EYESORE buildings within sight of Inverness Castle should be demolished and replaced with a green space, according to a city councillor.
Councillor Bet McAllister is calling for the much-derided units built above Bridge Street in the 1960s to be removed in a bid to make the area more attractive. They include those previously occupied by VisitScotland and the Crofting Commission.
The Central ward Labour councillor believes the time is right to transform that corner of the city, given other developments in the pipeline including plans to turn the castle into a visitor attraction when it is vacated by the Scottish Courts and Tribunals Service.
Other community and business leaders agree and are also calling for action to tackle the nearby B-listed Viewhill House which has been a blot on the city’s landscape since being badly damaged by fire more than 10 years ago.
Cllr McAllister said she frequently received complaints about the visual impact of the Bridge Street units.
"There is so much going on now in Inverness with developments such as hotels," she said. "The time is ripe if we are going to get that area sorted out. It is an eyesore."
She acknowledged there were multiple owners and so it would mean Highland Council would have to buy out some of them which could present difficulties but speculated whether Inverness Common Good Fund could step in.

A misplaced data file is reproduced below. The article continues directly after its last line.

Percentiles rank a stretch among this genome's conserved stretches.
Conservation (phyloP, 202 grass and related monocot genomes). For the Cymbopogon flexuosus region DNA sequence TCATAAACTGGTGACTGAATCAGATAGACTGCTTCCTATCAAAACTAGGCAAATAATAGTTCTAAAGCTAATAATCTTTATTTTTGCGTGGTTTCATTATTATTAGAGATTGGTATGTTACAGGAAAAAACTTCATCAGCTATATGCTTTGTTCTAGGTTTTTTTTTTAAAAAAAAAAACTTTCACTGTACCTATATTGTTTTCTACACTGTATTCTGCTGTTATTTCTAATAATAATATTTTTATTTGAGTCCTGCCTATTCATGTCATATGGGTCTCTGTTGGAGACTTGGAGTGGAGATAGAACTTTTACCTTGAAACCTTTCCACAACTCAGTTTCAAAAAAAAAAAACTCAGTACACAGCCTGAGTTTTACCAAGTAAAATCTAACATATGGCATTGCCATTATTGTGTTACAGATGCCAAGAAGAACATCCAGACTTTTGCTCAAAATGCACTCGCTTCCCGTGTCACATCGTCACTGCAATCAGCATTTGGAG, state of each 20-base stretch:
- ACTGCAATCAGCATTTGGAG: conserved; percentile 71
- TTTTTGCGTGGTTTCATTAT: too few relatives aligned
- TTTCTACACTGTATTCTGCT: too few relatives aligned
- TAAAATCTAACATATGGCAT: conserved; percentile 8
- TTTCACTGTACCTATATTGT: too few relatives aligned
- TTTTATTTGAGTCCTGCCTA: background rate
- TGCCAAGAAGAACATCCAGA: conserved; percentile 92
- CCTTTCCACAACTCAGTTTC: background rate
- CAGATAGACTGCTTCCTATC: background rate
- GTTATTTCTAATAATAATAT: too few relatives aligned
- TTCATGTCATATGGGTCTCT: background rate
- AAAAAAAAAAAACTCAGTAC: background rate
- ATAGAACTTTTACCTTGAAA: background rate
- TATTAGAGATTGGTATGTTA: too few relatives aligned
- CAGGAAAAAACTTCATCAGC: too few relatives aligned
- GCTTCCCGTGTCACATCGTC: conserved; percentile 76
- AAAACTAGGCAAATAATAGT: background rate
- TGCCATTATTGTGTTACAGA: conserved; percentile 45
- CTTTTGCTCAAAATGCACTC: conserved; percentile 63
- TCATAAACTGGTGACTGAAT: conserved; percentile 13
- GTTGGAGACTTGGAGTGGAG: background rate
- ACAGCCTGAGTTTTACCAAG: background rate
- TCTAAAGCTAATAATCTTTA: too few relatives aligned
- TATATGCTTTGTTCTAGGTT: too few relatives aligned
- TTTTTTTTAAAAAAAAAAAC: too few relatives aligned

"You could take the units out and have little cafés there," she said. "I would love to see a green space there. It could be a place where things could happen – somewhere for people to congregate."
Stewart Nicol, chief executive of Inverness Chamber of Commerce, wanted to see the entire block replaced with an iconic riverside hotel or commercial development.
"It is certainly something which needs attention particularly with the prospect of the castle being developed into a major tourist attraction," he said. "It is a fairly large prominent block in the city centre for all the wrong reasons."
Pat Hayden, chairwoman of Crown and City Centre Community Council, said the units should never have been built and urged councillors to take a lesson from the transformation of Dundee.
"It was a jute town and it was in the doldrums," she said. "But if you look at Dundee now, they have got their act together and it is a place to be admired."
Although she was unaware of what the future plans were for the castle, she said there should be no complacency regarding the surrounding area including the future of Viewhill House, once the home of renowned Victorian engineer Joseph Mitchell.
The Highland Historic Buildings Trust wants to see it restored as serviced apartments and a visitor centre but Mrs Hayden worried the building might have further disintegrated over the winter.
"If the funds cannot be found to do what they would like to do in its current state, it may be a case of the building will have to be demolished and something attractive done with the site," she added.